Coup leaders on Sao Tome and Principe agreed on Friday to the possible return of the president they ousted two days ago, raising hopes of an end to the military takeover of the potential oil exporting islands.
The coup leaders freed one of the senior members of government they imprisoned during their putsch after striking a deal which calls for talks on the conditions for President Fradique de Menezes to return to power.
US and Portuguese diplomats brokered the deal to ease tensions over the West African island state, where regional heavyweight Nigeria has hinted at the possibility of military intervention to reverse the army takeover.
A copy of the deal said coup leader Major Fernando Pereira had agreed to talks with the US, the Community of Portuguese Speaking Countries (CPLP) and Nigeria, where Menezes was on a visit at the time of the coup.
Witnesses said the coup leaders had freed the speaker of parliament, Dionisio Dias, although other officials and ministers detained by the military remained in custody.
Relatives of the detainees -- who they said numbered six or seven -- called on the coup leaders to release them from holding rooms in a military barracks on the edge of the capital.
"They're scared, they are not being poorly treated, but they're very tired and things are uncertain," said a 27-year-old man related to one of the ministers, after taking in a food parcel of fish for him to eat.
African states have condemned the coup on the impoverished islands, which lie about 550km south of major oil exporter Nigeria and are a popular hideaway for game fishermen.
Nigeria had a deal with the Sao Tome government to develop potential oil reserves lying in a zone along their maritime border, which industry officials hope might yield six to 11 billion barrels of crude. Production has not yet started.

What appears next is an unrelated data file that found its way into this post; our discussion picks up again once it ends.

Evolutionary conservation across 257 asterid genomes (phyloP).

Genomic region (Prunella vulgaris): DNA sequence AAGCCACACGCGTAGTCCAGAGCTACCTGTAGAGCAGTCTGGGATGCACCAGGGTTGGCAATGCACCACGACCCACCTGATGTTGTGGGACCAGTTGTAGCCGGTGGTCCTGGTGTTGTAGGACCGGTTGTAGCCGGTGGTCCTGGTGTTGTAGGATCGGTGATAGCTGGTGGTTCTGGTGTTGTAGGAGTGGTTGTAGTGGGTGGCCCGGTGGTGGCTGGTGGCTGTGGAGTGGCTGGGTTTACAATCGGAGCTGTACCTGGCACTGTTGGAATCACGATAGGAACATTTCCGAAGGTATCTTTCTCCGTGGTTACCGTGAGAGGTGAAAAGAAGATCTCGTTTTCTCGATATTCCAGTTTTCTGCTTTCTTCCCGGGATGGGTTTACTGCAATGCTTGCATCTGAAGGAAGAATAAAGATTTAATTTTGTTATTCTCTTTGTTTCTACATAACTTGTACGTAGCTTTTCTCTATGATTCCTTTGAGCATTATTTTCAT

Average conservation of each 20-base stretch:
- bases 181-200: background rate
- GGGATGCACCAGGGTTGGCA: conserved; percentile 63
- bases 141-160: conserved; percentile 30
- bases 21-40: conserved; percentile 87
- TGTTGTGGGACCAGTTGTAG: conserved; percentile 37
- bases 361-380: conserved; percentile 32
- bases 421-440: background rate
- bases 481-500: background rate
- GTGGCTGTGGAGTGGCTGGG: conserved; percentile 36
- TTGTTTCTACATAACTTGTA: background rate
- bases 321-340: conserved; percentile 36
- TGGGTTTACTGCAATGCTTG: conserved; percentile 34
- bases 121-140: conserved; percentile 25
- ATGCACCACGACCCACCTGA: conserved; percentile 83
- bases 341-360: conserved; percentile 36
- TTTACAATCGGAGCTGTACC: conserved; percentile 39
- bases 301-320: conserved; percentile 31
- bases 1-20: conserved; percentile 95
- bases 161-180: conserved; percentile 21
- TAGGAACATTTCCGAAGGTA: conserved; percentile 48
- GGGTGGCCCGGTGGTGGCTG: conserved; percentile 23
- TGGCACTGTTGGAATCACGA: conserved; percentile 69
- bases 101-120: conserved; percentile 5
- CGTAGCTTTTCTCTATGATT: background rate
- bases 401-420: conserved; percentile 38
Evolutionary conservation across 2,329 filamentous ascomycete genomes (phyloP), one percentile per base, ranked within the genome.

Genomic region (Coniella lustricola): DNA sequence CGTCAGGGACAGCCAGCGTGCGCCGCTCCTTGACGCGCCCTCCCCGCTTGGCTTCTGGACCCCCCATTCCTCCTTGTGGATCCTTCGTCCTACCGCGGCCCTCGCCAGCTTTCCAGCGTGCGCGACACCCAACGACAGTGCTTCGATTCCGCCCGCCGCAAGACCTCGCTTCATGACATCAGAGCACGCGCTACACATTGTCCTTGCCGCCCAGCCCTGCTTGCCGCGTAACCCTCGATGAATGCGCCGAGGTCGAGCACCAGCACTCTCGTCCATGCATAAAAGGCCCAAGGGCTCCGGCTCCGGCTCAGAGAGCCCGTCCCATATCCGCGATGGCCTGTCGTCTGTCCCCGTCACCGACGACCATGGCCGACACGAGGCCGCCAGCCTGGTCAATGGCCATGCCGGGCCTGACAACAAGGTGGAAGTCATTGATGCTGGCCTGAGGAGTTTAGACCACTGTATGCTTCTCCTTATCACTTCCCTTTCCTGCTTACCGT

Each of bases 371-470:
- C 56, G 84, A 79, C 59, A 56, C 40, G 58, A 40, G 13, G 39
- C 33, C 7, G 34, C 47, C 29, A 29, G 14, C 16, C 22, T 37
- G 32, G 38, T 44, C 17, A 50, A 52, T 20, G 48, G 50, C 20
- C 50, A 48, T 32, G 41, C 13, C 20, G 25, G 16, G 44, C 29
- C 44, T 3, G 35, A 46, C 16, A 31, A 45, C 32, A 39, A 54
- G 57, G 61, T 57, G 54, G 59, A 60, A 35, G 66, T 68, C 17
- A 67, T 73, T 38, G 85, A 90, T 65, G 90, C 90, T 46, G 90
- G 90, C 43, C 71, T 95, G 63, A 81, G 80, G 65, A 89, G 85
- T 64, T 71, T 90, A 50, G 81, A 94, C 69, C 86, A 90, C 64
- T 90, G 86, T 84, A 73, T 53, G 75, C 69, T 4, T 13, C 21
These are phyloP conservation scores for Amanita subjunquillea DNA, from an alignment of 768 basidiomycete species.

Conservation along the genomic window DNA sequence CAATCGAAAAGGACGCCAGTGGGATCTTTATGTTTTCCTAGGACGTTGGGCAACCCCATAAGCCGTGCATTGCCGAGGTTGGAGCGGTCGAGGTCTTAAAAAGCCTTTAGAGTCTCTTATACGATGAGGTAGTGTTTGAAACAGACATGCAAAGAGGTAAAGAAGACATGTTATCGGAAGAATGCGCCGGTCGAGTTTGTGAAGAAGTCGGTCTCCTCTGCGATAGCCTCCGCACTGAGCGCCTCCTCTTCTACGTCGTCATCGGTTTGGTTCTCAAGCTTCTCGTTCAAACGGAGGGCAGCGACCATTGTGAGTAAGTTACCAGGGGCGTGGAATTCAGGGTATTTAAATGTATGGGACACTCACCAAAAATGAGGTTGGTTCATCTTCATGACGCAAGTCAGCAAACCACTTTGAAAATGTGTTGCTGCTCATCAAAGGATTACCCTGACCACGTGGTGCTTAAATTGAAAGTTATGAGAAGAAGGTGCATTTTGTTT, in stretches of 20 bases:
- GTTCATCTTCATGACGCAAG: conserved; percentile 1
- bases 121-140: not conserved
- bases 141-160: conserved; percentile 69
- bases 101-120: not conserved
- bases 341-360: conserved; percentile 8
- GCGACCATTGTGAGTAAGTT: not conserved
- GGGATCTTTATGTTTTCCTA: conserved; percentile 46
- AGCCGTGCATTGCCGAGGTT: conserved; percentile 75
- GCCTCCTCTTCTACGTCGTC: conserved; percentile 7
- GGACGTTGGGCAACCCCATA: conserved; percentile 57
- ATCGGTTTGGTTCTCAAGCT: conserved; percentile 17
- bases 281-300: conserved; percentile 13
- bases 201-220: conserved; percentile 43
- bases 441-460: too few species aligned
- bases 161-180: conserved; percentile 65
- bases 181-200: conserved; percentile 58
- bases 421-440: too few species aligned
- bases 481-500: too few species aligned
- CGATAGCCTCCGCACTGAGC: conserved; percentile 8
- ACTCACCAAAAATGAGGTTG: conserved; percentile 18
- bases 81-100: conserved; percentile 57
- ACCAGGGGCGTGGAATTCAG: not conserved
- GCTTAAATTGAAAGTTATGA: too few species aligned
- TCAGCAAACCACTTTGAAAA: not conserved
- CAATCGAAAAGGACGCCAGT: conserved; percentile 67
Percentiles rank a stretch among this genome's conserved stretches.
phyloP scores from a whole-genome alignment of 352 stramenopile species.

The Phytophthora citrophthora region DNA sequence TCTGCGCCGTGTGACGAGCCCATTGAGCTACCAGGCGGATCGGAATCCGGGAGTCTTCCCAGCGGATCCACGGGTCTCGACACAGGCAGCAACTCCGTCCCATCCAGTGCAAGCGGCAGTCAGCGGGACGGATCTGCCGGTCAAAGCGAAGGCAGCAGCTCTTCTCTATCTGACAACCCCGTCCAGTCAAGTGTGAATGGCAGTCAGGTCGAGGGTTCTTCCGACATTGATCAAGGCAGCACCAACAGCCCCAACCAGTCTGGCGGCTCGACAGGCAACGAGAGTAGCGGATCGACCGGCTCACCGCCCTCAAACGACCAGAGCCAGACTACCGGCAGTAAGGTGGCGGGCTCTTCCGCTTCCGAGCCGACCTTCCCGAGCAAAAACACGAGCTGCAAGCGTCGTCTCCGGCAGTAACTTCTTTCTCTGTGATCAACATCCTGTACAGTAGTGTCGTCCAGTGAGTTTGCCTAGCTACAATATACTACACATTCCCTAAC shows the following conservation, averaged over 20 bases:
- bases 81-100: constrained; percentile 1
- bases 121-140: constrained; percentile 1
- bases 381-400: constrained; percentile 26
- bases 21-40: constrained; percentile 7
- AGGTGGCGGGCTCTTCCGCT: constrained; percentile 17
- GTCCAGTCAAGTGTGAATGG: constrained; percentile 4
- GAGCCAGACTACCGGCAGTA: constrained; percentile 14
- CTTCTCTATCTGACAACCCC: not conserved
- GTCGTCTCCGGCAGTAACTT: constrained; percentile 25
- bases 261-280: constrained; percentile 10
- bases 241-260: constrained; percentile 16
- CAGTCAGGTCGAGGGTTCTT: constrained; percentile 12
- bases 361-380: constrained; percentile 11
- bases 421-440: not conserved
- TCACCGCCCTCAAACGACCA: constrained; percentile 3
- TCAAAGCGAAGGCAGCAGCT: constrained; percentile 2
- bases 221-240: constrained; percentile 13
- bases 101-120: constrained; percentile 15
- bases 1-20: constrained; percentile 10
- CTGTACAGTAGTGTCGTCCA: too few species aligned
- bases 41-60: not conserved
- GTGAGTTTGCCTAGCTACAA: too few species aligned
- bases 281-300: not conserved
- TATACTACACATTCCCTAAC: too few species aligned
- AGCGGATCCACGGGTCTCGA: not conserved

There were no reports of casualties from the coup, which began with a flurry of shooting before dawn on Wednesday.
Coup leaders held their first talks with Sao Tome's political parties on Friday, although they made no announcement after the meeting, which was due to continue yesterday.
Menezes has appealed for help to regain control of the mountainous Atlantic islands, where orchids and exotic birds flourish in rainforests clinging to volcanic slopes.
South African President Thabo Mbeki said in an Internet newsletter that democracy had to be restored in Sao Tome "as a matter of urgency." He said the current chairman of the African Union, Mozambican President Joaquim Chissano, had asked central African countries to "intervene," but did not say how.
A Nigerian presidential spokeswoman said the pan-continental African Union was trying to organize a meeting of central African states on the Sao Tome crisis, though she gave no date.
Sao Tome's closest central African neighbors include Cameroon, Gabon, Congo Republic and Equatorial Guinea. Though further away, oil-rich Angola is also influential in the archipelago, a fellow former Portuguese colony.
Angola's interior minister arrived in Congo Republic for talks on the crisis with ministers from the 11-member Economic Community of Central African States which opened on Friday.
Angola helped end a week-long 1995 coup on the islands, which straddle the equator and are home to 170,000 people. Portugal ruled Sao Tome for about five centuries before granting independence in 1975.